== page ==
Lotus Elan

Weber start device

PostPost by: englishmaninwales » Wed Oct 30, 2019 7:19 pm

I seem to have a small chronic fuel leak from the start devices on both carbs. Small amounts of fuel seems to come from around the rear air intake channels on the device and runs down onto the throttle spindle cover plate area and under the carb body, as the car is running. Over time eg this summer?s motoring, this has become an oily mess.
Whilst I?m uncertain of the cause and I never use the start device, I wondered about fitting the start device elimination kits that I?ve seen available.
Anyone have any thoughts on the cause of the leak (? worn / leaky starter valves) and advisability / experience on fitting this kit?
Thanks
Malcolm
1966 Elan S3 Coupe
1994 Caterham 7
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PostPost by: Concrete-crusher » Wed Oct 30, 2019 10:21 pm

Having replaced my starter devices this year , I find that although you don't need them to start in cold weather they are great for increasing the revs while cold until the engine has warmed up, so maybe keep them with new gaskets

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PostPost by: elanner » Thu Oct 31, 2019 11:06 am

There are lots of posts in the forum on this problem so have a search around.

As far as I can tell not only is it possible to have (1) the leak you describe through the starter device air intake but also (2) a vacuum to build up in the accelerator pump chamber, pulling fuel into it (past the throttle spindle?), which can then dribble out past the cover when the vacuum decays, typically when the engine is switched off.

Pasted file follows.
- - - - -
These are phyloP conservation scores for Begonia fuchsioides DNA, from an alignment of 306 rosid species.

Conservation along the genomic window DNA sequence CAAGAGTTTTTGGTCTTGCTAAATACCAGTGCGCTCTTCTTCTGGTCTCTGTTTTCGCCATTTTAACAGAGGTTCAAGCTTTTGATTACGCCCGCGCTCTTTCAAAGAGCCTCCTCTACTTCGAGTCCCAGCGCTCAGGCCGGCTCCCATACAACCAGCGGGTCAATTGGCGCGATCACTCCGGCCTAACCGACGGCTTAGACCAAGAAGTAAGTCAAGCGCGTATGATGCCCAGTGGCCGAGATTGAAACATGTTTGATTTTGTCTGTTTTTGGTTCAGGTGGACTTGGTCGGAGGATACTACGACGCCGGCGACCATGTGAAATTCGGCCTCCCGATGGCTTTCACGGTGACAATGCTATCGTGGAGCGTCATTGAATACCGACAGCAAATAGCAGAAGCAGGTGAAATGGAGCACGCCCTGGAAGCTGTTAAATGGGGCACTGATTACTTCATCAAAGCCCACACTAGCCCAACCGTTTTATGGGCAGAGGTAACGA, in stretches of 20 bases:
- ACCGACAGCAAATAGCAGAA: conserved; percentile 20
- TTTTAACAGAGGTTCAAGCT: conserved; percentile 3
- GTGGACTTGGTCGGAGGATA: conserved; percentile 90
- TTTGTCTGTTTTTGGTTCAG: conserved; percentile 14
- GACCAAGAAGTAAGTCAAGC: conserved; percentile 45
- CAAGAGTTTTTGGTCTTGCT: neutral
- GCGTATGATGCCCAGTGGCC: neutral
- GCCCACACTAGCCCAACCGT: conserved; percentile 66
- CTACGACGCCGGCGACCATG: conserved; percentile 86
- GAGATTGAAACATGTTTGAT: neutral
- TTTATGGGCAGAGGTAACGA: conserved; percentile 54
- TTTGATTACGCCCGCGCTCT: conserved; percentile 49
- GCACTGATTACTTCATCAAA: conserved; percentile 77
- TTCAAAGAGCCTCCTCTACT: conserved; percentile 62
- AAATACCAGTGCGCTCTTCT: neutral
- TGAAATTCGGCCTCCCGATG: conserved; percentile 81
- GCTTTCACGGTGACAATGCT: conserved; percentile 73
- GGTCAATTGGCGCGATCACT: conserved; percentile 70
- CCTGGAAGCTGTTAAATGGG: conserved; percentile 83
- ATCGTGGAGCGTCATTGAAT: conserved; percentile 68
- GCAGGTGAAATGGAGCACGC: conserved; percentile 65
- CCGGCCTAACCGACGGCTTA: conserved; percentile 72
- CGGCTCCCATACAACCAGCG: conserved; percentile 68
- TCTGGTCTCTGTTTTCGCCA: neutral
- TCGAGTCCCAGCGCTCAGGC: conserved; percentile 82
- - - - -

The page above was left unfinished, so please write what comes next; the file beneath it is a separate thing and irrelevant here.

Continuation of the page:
I'm confident that I suffered from both. The cure to (2) is to drill a hole in the accelerator pump chamber cover - as Weber did for later carbs.

The cure to (1) vexed me for years but this past spring, after reading a note (by Rohan?) about float chamber needle valve settings with modern replacement valves not being as cut-n-dried as they used to be, I decided to simply ignore the float setting in the manual and set it to about 9.5mm (the manual calls for 8.5 mm). To my astonishment this instantly fixed the problem. Of course, it has also lowered the fuel level in the jets but I didn't notice any difference in running so I never got around to measuring it accurately. I guess the level must have always been slightly too high. It's very nice to not have a fuel damp area around the distributor & HT leads.... :-)

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PostPost by: englishmaninwales » Thu Oct 31, 2019 9:23 pm

Thanks for the very helpful information.
Malcolm
1966 Elan S3 Coupe
1994 Caterham 7
englishmaninwales
Fourth Gear
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Posts: 521
Joined: 26 Jul 2013
Location: Ruthin North Wales

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